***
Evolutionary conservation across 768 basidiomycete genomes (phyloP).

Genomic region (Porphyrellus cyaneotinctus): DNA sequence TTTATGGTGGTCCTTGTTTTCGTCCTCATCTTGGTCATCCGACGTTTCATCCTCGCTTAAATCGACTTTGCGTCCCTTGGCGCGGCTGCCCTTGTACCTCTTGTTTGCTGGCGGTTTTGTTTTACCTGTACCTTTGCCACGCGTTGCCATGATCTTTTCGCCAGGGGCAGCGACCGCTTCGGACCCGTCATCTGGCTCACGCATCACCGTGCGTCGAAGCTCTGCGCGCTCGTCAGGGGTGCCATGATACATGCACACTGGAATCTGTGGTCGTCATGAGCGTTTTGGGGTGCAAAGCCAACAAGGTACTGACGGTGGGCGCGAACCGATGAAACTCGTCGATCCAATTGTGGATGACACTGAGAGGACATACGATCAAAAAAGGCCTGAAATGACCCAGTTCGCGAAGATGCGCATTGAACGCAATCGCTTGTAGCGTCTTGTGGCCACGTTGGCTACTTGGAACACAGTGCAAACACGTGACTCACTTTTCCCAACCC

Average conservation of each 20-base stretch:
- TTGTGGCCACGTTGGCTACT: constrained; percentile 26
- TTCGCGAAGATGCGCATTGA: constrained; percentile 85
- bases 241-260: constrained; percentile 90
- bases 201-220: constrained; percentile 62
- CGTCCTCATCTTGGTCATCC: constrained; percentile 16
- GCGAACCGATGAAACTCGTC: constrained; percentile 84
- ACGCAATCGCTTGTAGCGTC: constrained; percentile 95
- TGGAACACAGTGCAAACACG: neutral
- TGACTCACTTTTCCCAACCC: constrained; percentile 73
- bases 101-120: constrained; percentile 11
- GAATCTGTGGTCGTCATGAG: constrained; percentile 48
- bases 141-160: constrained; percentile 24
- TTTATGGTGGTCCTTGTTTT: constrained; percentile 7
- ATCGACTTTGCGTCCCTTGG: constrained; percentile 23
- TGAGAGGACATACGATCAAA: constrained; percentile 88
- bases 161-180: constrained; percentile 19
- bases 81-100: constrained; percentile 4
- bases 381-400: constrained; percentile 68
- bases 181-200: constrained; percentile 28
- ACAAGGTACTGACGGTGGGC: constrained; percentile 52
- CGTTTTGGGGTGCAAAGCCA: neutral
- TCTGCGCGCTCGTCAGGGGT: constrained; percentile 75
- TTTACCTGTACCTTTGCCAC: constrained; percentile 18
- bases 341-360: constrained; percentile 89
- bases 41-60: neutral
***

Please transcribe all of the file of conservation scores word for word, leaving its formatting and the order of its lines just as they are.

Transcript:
Evolutionary conservation across 768 basidiomycete genomes (phyloP).

Genomic region (Porphyrellus cyaneotinctus): DNA sequence TTTATGGTGGTCCTTGTTTTCGTCCTCATCTTGGTCATCCGACGTTTCATCCTCGCTTAAATCGACTTTGCGTCCCTTGGCGCGGCTGCCCTTGTACCTCTTGTTTGCTGGCGGTTTTGTTTTACCTGTACCTTTGCCACGCGTTGCCATGATCTTTTCGCCAGGGGCAGCGACCGCTTCGGACCCGTCATCTGGCTCACGCATCACCGTGCGTCGAAGCTCTGCGCGCTCGTCAGGGGTGCCATGATACATGCACACTGGAATCTGTGGTCGTCATGAGCGTTTTGGGGTGCAAAGCCAACAAGGTACTGACGGTGGGCGCGAACCGATGAAACTCGTCGATCCAATTGTGGATGACACTGAGAGGACATACGATCAAAAAAGGCCTGAAATGACCCAGTTCGCGAAGATGCGCATTGAACGCAATCGCTTGTAGCGTCTTGTGGCCACGTTGGCTACTTGGAACACAGTGCAAACACGTGACTCACTTTTCCCAACCC

Average conservation of each 20-base stretch:
- TTGTGGCCACGTTGGCTACT: constrained; percentile 26
- TTCGCGAAGATGCGCATTGA: constrained; percentile 85
- bases 241-260: constrained; percentile 90
- bases 201-220: constrained; percentile 62
- CGTCCTCATCTTGGTCATCC: constrained; percentile 16
- GCGAACCGATGAAACTCGTC: constrained; percentile 84
- ACGCAATCGCTTGTAGCGTC: constrained; percentile 95
- TGGAACACAGTGCAAACACG: neutral
- TGACTCACTTTTCCCAACCC: constrained; percentile 73
- bases 101-120: constrained; percentile 11
- GAATCTGTGGTCGTCATGAG: constrained; percentile 48
- bases 141-160: constrained; percentile 24
- TTTATGGTGGTCCTTGTTTT: constrained; percentile 7
- ATCGACTTTGCGTCCCTTGG: constrained; percentile 23
- TGAGAGGACATACGATCAAA: constrained; percentile 88
- bases 161-180: constrained; percentile 19
- bases 81-100: constrained; percentile 4
- bases 381-400: constrained; percentile 68
- bases 181-200: constrained; percentile 28
- ACAAGGTACTGACGGTGGGC: constrained; percentile 52
- CGTTTTGGGGTGCAAAGCCA: neutral
- TCTGCGCGCTCGTCAGGGGT: constrained; percentile 75
- TTTACCTGTACCTTTGCCAC: constrained; percentile 18
- bases 341-360: constrained; percentile 89
- bases 41-60: neutral